Bukowski ducked official literature’s one-two punch of indifference and disdain by developing a readership, and it’s the readership that made him invulnerable.  The foundations of the fortress were laid when one of his readers became his publisher thereby both escaped the mundane existence fate had decreed for them.  I suppose a detractor willing to lower himself to nut-punching could try to make a parallel to Rod McKuen, but the bard of Stanyan Street was number one a creature of commercial publishing and number two fell off the edge of the Earth around the same time as Richard Nixon.  (I imagine anyone under the age of 35 furrowing his brow saying “Rod Who?”)  The Bukowski industry on the other hand only seems to grow and the man himself continues to publish new work after his death like a rap artist.  It’s hard to imagine a heart so hard that it wouldn’t warm at a man cheating fate in this way, unless that hard heart is part of the fate he cheated.

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7 Responses to “I Don’t Bother to Defend Bukowski”

  1. vollsticks says:

    The Sounes biography is a great book. Glad you mentioned “You Get So Alone at Times That It Just Makes Sense”, “My First Affair With That Older Woman” is the only poem to have made me weep.Nice little article, Mr Fiore!

  2. Bob Levin says:

    I don’t feel competent to judge Bukowski as a poet, but his dialogue and his sex scenes were great. Some of his short stories (“Six Inches” esp. comes to mind) were brilliant. He created vivid characters and a vivid world. Your take on him — and the style you brought to it — were terrific.

  3. Aaron White says:

    I’m not out to yuck anyone’s yum, but as I think about my own favorite poets (Adrienne Rich, Robinson Jeffers, James Merrill, Derek Walcott) I suspect none of them got fan mail from madams, which neither raises nor lowers them in my estimation. Turgid, unreadable pap? Sure, if you like. But the proles vs. snobs approach to lit-crit doesn’t seem particularly fruitful to this poor boy.

  4. Tom Crippen says:

    If you like him, maybe there’s something to the guy. How’s that for passive-aggressive?

  5. If a scatalogical loon like holden caulfield can be forced into my seventh grade conciousness by my english teacher, i don’t see why henry chinaski could’nt be impressed on some other poor hapless supertalented alcoholic bluecollar in for the ride of his life.Truth is even stranger than semi-autobiographical fiction.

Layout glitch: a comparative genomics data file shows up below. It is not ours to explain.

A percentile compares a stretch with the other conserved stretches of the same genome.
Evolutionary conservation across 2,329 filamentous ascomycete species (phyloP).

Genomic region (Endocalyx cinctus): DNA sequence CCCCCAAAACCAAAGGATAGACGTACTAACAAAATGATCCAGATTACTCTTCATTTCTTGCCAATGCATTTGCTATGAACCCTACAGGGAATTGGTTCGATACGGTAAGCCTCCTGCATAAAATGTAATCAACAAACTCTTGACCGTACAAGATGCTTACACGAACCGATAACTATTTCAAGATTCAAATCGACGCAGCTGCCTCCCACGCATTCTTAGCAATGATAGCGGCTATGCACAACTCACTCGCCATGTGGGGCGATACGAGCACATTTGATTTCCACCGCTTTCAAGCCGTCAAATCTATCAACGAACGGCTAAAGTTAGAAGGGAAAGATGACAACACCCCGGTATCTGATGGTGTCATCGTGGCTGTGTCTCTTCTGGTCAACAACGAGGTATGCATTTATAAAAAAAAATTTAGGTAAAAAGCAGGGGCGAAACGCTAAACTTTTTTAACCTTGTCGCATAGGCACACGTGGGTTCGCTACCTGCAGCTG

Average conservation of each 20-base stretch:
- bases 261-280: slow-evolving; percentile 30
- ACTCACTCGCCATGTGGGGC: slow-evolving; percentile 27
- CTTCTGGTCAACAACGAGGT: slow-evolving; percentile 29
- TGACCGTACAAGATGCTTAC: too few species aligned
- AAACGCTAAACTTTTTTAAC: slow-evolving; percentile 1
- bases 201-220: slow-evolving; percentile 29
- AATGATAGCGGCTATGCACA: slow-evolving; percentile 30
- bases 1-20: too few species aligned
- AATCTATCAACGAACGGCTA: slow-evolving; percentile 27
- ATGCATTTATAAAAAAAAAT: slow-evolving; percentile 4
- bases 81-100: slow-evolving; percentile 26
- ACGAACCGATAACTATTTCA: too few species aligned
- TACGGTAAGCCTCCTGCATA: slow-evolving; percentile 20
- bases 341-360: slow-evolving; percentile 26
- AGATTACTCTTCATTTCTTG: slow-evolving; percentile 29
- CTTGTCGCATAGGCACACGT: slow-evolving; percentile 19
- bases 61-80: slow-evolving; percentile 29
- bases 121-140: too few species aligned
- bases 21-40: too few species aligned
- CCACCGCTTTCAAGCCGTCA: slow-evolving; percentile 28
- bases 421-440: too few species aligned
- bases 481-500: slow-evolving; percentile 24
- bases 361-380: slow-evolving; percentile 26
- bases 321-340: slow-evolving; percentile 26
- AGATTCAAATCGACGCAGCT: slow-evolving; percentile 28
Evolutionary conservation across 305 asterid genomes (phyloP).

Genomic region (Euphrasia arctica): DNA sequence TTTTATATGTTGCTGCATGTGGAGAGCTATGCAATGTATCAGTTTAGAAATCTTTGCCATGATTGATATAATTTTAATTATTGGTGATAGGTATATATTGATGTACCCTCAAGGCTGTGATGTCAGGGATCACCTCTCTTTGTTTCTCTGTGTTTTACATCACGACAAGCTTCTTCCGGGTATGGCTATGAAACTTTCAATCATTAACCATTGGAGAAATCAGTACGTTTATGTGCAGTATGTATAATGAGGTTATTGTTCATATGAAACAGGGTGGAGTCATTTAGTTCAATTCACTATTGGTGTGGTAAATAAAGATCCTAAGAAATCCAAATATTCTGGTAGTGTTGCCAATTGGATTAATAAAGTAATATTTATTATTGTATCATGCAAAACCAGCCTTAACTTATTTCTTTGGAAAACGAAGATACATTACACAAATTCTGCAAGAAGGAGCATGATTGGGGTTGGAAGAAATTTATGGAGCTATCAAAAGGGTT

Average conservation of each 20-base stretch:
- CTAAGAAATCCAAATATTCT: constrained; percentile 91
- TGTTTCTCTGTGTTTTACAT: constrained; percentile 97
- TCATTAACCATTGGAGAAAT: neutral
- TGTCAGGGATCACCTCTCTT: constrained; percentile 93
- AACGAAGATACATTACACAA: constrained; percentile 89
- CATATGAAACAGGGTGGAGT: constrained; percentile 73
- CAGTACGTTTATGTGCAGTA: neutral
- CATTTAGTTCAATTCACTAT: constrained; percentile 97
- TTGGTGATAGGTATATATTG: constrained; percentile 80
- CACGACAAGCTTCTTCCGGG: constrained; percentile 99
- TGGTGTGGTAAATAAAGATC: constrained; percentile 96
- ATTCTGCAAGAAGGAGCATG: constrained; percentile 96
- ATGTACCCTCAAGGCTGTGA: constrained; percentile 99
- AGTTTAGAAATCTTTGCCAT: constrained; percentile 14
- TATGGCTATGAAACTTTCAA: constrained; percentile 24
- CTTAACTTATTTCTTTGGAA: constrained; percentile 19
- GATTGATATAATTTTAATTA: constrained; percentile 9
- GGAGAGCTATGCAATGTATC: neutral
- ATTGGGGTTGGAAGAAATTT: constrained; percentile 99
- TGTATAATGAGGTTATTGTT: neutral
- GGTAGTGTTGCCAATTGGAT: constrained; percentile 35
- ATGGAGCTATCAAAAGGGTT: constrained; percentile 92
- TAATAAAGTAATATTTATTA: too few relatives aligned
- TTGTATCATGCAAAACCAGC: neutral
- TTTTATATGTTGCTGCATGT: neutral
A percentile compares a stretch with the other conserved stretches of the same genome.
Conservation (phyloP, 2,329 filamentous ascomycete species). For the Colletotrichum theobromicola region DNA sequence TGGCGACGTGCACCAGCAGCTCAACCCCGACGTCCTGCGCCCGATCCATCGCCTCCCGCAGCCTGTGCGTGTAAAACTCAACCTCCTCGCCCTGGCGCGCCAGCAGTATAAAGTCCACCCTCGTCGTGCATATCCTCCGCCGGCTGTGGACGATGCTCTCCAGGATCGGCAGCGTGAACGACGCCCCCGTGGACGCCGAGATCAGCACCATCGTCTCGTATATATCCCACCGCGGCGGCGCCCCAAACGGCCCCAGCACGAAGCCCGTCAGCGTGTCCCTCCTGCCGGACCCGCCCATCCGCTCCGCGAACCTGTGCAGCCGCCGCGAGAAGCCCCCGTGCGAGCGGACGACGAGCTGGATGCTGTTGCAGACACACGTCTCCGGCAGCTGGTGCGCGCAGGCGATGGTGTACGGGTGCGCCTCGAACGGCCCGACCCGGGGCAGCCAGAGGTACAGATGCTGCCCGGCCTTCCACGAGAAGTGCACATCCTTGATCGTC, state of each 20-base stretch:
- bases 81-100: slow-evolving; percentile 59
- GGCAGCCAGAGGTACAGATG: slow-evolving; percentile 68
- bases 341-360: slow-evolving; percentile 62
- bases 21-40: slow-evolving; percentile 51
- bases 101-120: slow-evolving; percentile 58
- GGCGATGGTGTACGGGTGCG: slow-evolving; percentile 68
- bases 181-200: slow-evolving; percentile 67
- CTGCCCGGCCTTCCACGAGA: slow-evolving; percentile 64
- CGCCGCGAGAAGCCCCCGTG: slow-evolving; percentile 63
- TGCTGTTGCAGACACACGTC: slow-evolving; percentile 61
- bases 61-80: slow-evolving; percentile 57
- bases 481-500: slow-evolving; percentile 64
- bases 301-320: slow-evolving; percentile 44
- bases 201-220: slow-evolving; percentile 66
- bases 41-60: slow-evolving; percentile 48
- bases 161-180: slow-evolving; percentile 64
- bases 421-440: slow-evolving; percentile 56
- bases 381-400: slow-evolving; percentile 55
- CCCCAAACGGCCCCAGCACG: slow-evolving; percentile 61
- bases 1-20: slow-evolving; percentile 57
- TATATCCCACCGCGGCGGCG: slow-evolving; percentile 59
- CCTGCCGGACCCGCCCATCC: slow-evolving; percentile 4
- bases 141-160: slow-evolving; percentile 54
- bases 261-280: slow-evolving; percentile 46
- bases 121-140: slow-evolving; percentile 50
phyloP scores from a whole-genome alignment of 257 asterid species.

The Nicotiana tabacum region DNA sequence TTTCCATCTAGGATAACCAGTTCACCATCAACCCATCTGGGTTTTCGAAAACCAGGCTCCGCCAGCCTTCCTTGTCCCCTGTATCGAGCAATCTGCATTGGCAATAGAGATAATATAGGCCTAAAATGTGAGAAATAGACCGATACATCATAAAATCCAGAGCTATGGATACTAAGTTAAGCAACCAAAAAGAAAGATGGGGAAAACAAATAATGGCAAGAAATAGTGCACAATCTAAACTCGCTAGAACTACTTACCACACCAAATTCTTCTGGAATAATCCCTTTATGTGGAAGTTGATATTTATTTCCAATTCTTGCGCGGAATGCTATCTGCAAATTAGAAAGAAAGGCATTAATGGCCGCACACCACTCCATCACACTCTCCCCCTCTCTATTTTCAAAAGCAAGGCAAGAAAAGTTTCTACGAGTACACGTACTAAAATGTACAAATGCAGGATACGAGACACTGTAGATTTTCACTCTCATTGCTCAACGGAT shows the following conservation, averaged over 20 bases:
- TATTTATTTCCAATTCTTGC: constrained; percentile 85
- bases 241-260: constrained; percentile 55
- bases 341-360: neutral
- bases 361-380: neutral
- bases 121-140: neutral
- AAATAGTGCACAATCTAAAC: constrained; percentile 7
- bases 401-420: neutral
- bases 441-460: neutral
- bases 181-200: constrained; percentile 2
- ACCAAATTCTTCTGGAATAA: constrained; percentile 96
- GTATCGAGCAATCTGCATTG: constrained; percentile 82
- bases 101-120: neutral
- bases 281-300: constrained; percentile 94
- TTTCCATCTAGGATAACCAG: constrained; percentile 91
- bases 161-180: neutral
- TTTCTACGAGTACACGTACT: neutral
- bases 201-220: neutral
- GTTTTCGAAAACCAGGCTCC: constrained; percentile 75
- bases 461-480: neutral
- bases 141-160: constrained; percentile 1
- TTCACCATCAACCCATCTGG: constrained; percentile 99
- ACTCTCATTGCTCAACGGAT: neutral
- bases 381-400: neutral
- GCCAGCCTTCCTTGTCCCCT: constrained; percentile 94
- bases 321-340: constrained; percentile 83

6. R. Fiore says:

    When I speak of “turgid, unreadable pap,” I speak not of the handful of good poets but of the great slobbering mass who are read only when taught, who send you lunging for the dial quicker than Prostetnic Vogon Jeltz any time they’re asked to “read a little bit of their work” on NPR, their natural habitat, and who seem to be readily granted the status denied to Bukowski. Leave us not let the bad hide behind the skirts of the good; there’s not nearly enough room back there. The difference between prose and poetry is that while prose in most circumstances is expected to be lucid, poetry is supposed to use language musically, and this can and does induce a multitude of sins. As I said, I don’t reject out of hand the argument that the Bukowski’s writings presented as poetry are not poetry at all, and I don’t even mean to categorically state that he isn’t in a sense cheating. (What part of “passive aggressive” do you not understand?) I think the phenomenon is equally amusing either way.

    One assumes madams tend to be a bit bourgeois, being management and all, but I can’t imagine a poet who wouldn’t feel flattered by a fan letter from a prostitute. The more high flown the poet the more flattering it would be.

  7. I like the illo by the above illustrator of the beret wearing beatnick looking over an otherwise bleak cleveland/brooklyn/autumn/dusk cityscape a leaf flitting lazily down as he he proclaims”This To Me Is Poetry”….yeah sure them books are full of leaves.But really to pine for some literati intelligencia to acknowledge as such belies the point.Bukowsky’s poetry is easy on the eyes because he wrote like he was talking, mining the music of conservation itself.The story’s told piecemeal, stops and starts,wanders as stories can be,orally.Especially after a coupl’a beers.